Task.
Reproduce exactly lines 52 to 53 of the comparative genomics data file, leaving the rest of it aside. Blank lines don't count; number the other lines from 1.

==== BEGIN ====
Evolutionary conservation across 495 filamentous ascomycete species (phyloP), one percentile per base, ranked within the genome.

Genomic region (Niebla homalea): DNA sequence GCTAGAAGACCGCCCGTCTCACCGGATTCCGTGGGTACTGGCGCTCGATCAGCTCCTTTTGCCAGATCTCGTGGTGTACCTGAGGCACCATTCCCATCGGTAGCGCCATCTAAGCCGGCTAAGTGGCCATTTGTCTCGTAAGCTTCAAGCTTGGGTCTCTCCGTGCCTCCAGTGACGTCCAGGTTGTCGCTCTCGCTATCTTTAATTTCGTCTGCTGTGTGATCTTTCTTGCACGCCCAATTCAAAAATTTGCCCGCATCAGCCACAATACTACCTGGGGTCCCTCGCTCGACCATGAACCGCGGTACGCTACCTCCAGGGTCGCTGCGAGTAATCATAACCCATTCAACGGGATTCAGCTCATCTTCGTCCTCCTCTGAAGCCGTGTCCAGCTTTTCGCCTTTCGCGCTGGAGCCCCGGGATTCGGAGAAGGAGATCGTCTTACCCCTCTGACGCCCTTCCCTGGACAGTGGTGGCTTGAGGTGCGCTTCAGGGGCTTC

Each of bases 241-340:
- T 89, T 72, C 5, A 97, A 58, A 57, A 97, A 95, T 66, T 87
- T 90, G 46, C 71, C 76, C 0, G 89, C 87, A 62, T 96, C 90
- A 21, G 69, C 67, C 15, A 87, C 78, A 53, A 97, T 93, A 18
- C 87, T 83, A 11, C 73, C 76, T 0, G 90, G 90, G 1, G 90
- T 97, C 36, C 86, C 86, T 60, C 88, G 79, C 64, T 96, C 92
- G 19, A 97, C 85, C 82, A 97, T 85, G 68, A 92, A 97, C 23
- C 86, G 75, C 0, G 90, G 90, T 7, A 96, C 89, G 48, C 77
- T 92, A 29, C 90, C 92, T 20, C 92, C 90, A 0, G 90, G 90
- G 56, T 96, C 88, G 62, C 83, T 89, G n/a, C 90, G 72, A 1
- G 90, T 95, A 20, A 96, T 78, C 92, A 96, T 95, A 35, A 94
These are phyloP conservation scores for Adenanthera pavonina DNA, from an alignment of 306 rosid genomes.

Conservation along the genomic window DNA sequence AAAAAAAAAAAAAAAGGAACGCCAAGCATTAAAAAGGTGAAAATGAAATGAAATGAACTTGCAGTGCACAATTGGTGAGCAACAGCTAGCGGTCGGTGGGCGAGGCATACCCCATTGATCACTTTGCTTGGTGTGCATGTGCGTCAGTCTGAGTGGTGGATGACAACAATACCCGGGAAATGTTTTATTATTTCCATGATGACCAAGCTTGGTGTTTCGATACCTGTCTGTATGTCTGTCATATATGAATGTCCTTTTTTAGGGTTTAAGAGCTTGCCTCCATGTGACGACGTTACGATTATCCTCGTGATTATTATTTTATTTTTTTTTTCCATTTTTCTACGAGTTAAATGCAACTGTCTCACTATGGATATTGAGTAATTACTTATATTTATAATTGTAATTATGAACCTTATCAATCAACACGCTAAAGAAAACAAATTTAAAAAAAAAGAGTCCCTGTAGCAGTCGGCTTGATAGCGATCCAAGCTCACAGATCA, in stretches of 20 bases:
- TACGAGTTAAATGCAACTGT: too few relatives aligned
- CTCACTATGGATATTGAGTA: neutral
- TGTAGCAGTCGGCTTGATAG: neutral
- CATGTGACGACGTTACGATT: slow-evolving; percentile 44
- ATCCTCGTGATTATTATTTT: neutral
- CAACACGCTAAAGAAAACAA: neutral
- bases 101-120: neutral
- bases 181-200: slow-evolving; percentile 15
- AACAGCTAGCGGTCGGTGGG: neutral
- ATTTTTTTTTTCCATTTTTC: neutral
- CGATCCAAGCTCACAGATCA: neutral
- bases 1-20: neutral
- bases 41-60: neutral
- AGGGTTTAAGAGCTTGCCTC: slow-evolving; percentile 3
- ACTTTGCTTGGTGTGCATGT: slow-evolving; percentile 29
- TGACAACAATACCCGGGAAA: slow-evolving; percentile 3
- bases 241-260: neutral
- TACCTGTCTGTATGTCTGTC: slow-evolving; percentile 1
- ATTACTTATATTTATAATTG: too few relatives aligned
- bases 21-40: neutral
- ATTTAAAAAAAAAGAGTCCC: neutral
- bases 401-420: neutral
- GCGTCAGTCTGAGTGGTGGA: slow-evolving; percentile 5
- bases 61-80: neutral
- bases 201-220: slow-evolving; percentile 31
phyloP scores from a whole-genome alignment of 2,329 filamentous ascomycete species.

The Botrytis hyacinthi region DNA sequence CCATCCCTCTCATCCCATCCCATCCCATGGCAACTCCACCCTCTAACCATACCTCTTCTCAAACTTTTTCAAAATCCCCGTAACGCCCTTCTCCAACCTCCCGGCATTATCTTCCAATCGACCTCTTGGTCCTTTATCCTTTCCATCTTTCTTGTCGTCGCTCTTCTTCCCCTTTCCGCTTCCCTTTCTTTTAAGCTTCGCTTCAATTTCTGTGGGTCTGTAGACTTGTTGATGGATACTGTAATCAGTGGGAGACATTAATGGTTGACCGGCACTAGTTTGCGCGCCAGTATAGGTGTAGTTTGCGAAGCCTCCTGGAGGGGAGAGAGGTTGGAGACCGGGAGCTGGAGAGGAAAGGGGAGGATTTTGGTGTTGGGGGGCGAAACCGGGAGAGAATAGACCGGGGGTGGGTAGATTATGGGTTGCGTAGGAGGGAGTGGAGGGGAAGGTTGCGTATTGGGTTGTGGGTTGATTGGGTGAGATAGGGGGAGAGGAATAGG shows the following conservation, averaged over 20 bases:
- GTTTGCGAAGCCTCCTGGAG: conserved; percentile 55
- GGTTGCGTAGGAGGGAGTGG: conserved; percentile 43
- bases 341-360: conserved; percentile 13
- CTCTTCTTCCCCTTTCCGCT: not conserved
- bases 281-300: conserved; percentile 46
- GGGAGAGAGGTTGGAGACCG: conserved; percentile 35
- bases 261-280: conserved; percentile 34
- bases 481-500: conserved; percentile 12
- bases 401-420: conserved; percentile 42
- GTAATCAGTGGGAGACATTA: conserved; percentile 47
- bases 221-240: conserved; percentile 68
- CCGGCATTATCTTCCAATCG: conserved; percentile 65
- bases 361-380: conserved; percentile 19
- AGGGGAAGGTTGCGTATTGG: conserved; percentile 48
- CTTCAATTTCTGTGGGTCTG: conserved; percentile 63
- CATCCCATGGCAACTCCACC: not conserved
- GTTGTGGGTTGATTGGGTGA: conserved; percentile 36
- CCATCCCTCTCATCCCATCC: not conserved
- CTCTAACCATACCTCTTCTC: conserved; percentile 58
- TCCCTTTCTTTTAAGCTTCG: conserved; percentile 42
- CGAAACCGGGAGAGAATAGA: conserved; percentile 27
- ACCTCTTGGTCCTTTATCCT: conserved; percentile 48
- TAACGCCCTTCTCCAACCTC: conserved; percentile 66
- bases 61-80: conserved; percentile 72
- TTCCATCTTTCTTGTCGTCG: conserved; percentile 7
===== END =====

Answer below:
- GTAATCAGTGGGAGACATTA: conserved; percentile 47
- bases 221-240: conserved; percentile 68